Sightline Payments Supports Indian Tribes Making Important Gains Through Indian Gaming
Americans understand that Indian tribes are making important gains through Indian gaming. NIGA’s polling consistently finds that more than 75 percent of Americans agree that Indian tribes benefit from having casinos; Indian gaming provides jobs for Indians; and that Indian gaming generates essential revenues that tribes can use to provide essential services to tribal members. That’s not surprising because more than 24.5 million Americans visited Indian gaming facilities in 2009, and they saw firsthand the progress that Indian tribes are making through Indian gaming. The impact gaming had in Indian Country, as well as our neighboring communities, during 2009. The numbers, compiled from tribes across the country, tell an exciting story of successful, responsible growth and promise.
NIGA releases its seventh economic impact study at: http://www.indiangaming.org/info/NIGA_2009_Economic_Impact_Report.pdf
Nationwide, 237 Indian tribes in 28 states use Indian gaming to create new jobs, fund essential government services and rebuild communities. In 2009, tribal governments generated:
- $26.2 Billion in gross revenue from Indian gaming (before wages, operating expenses, cost of goods and services, capital costs, etc. are paid).
- $3.2 Billion in gross revenue from related hospitality and entertainment services (resorts, hotels, restaurants, golf, entertainment complexes, and travel centers, etc.).
- 628,000 jobs nationwide for American Indians and our neighbors (direct and indirect jobs created by Indian gaming’s economic multiplier effect).
- $9.4 Billion in Federal taxes and revenue savings (including employer and employee social security
- taxes, income taxes, excise taxes, and savings on unemployment and welfare payments).
- $2.4 Billion in state taxes, revenue sharing, and regulatory payments (including state income, sales
- and excise taxes, regulatory payments and revenue sharing pursuant to Tribal-State compacts).
Important history about Indian Gaming and Original Indian Sovereignty
Long before Columbus arrived in America, Indian tribes were independent sovereigns. From the first days of the Republic, the United States acknowledged the sovereign authority of Indian tribes. In 1778, the first Indian treaty recognized tribal rights of self-government and the Constitution affirms the sovereign status of Indian tribes in both the Treaty and Indian Commerce Clauses.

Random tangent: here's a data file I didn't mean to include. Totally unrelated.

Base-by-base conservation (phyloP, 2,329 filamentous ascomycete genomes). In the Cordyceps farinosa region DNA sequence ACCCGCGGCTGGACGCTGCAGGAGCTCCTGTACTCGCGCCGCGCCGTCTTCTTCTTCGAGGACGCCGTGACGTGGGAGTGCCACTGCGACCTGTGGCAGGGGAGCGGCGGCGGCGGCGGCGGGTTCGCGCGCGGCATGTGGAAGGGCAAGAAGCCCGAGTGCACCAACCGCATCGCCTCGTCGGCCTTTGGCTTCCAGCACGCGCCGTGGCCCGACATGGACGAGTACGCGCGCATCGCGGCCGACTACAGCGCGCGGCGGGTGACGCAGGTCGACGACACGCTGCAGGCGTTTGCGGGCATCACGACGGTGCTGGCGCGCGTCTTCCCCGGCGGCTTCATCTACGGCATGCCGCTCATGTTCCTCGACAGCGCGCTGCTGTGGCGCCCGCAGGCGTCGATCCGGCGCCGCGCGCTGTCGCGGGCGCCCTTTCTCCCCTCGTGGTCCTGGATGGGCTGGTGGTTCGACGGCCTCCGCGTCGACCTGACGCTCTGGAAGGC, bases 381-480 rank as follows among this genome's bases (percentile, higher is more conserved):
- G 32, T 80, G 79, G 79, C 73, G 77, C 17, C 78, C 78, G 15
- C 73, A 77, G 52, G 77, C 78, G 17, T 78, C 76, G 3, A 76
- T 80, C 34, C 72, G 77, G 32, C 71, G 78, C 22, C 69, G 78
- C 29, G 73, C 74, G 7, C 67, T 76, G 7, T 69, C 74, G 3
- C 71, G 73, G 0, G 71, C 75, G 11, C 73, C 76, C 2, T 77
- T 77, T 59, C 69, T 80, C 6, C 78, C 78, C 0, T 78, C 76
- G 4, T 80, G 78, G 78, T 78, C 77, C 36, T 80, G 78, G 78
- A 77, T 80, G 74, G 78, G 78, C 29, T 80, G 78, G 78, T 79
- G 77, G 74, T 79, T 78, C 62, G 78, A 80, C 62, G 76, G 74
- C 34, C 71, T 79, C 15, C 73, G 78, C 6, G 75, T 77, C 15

The Indian Gaming Regulatory Act
The Indian Gaming Regulatory Act (IGRA) protects Indian gaming as a means to promote “tribal economic development, self-sufficiency, and strong tribal governments.” And it’s working. Across America, schools and hospitals are being built, dirt roads are being paved, and safe drinking water flows—sometimes for the first time. The benefits of Indian gaming are far reaching and extend in many directions.
Indian Gaming Regulation
No one has a greater interest in the integrity of Indian gaming than Tribal Governments. Today, Indian gaming is the Native American success story. Tribal governments use their net gaming revenues to fund essential government services—education, health care, police and fire protection, water and sewer service, transportation, child and elder care —and to build basic community infrastructure, schools, hospitals, water systems, and roads. Tribal governments also give generously to charitable causes totaling over $150 million annually.
In 2009 Tribal governments over $350 million to fund regulation of their industry which provided over 628,000 jobs nationwide. Of the $350 million, Tribal governments spent $260 million to fund regulation of their gaming facilities. Tribal governments also provided $80 million to States to fund regulation.
Tribal Governments have adopted Casino Industry Standards and Internal Controls, Tribal Governments must comply with the Title 31 (Bank Secrecy Act). Additionally, Indian Nations have created extensive security and surveillance networking systems to exchange intelligence and monitor casinos.
Federal Agencies with oversight relationships to Indian gaming including the FBI, the IRS, the U.S. Attorneys, the U.S. Marshals, Attorneys General, Secret Service and the Bureau of Indian Affairs.
Tribal-State Gaming Compacts provide the states with regulatory power in Indian gaming, though IGRA recognizes that the federal government has primary responsibility for government-to-government relations with sovereign Indian Nations. Most states have a state gaming office providing for the regulation of gaming in the state. The degree of state regulation varies from state to state according to each state-tribal government compact.
Sightline Payments LLC founded by Kirk Sanford dedicates this blog to the perseverance and dedication Indian tribes have accomplished and their great accomplishments in Indian gaming. Those achievements should be honored and supported by becoming an Associate Member of the National Indian Gaming Association (NIGA). The Indian Gaming Expo 2011 will be on April 3-6th and will be held in Phoenix Arizona at the Phoenix Convention Center. Sightline Payments will be exhibiting in booth #1036. Map View